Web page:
In the early 80’s I was posted to ran a steel service center in Lagos, Nigeria. Steel is used in all industries, and over there all was imported for lack of local manufacturing facility. Our landed cost price per metric ton was world price plus shipping plus expenses peculiar to Nigeria, what we called Nigerian Premium: We had to pay so much to the officer who allocated import permits, so much more to the officer who approved it, more and the officer who oversaw the process will be fair and corruption free. Same was paid to the officer who allocated the foreign exchange. It may sound odd to those who live in open and free market economy, nevertheless that’s how it worked there and probably at a half of the world.
Than we had to pay the harbor master to let our ships in. At at that time local diesel oil for ships engines was heavily subsidized so ships used to call, drop one container and stay for the day to bunker with world cheapest oil. It created an anomaly where all derricks were idle but yet jetties were packed with vessels, like suckling piglets. It was still better than a decade earlier when the world’s largest cargo vessels flotilla anchored at the high sea by Lagos, where the best business in town was to supply the ships with necessities of life: food, booze and hookers.
Back to the steel extracurricular costs. Once ship had docked we paid the customs officer to approve import documents describing the load as animal feed that carried no duty, and thereafter paying the stevedores union so offloading will continue unhindered. Thereafter we looked after the sergeant at each police checkpoint that peppered the city roads with no real reason, so cargo on our trucks will not be found to be contraband. Maybe this was the reason.
The world steel price was say 400 $/MT, so Lagos price, before adding shipping cost was about 600 $/MT. It was the accepted paradigm as all importers went same routs. The other aspect of this was that all involved at the receiving end went to bed with full belly and spent the money locally.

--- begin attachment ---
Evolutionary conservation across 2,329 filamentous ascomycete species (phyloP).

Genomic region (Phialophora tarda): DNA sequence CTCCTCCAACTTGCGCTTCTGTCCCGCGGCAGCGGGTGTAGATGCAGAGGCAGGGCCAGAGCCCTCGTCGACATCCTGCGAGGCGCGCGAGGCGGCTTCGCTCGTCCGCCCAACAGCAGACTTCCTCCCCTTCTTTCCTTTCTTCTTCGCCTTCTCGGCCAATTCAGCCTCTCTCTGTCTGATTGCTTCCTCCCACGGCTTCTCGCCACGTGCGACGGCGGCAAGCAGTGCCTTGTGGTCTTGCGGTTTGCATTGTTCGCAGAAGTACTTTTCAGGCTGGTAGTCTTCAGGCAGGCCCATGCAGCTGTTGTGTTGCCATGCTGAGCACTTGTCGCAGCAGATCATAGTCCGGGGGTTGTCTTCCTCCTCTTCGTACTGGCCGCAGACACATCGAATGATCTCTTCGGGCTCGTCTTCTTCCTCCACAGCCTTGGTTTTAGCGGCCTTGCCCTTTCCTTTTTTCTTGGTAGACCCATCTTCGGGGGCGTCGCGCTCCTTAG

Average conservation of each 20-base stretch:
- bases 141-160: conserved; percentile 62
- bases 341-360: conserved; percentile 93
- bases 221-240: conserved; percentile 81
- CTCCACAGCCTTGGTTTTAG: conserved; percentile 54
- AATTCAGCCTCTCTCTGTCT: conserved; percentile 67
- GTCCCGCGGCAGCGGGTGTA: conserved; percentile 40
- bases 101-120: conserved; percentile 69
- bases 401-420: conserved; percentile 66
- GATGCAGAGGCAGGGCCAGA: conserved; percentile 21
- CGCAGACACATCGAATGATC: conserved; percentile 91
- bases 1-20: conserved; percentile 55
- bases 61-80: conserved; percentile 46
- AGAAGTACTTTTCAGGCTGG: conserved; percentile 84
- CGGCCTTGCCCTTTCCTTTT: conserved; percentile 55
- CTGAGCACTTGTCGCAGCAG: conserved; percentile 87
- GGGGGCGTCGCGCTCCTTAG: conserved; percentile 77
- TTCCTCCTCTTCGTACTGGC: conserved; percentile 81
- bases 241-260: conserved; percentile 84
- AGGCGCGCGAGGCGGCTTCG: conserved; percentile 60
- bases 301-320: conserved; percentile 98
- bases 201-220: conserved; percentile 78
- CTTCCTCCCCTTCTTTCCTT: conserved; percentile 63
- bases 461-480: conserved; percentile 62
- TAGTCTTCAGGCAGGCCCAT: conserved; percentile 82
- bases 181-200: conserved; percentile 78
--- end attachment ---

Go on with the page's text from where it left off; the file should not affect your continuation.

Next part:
Now, the Nigerian government decided to build local steel industry. Two companies got the contract to build mini mills, Austrian and a Russian (then Soviet).
Steel profiles are rolled from 6″x6″ billets , that are heated and pushed through rolling stations. Each station shapes and reduces the metal till it gets to the required size. The thinner the final product is, the more stations it has to go through.
The most popular item we sold was ‘bed angle’, a 1- 1/2” equal angle, used for making beds. Nigeria is home to 120,000,000 people, a third if sub-Saharan Africa population. All need beds, so we could barely cope with the demand.
Back to local mills. To produce a run of 1.5″ x .125′ steel angle from the 6″x6” billet it has to pass through say 24 roll stations till it done.
The total capacity of both mini mills should have covered the market needs. Each got a quota of so many thousand tons a month.
Now import permits have dried up and we as distributors were dependent upon the mills.
Now we come to Soviet ingenuity. Instead of going through the trouble if running the steel via 24 stations, they run it through 6 stages only, producing say 5″x4″ angles, which saw little demand, if at all. But they made the tonnage quota to the dot.
At the same time Austrians fully sold all the installed capacity, to the quota, making only products of high demand. But as the market was thirsty, and with no price control, their prices soared to be much over the earlier prices, warts and all.
At the very same time the Soviets yard was piled up with thousands of tons with no takers. I pleaded with them to make what we needed, but they were very content as they made the tonnage quota in full. They were very polite, but sure thought I am nuts.
The Austrian’s profit mounted up, and all went back to Austria as per their contract, which is only fair. However, the food chain we supported earlier was cut. Now the ‘Nigerian Premium’ had left the country, with benefits to local directors and other top officials being expatriated.
All that, to show how centralized social economy works well in theory, but fails reality.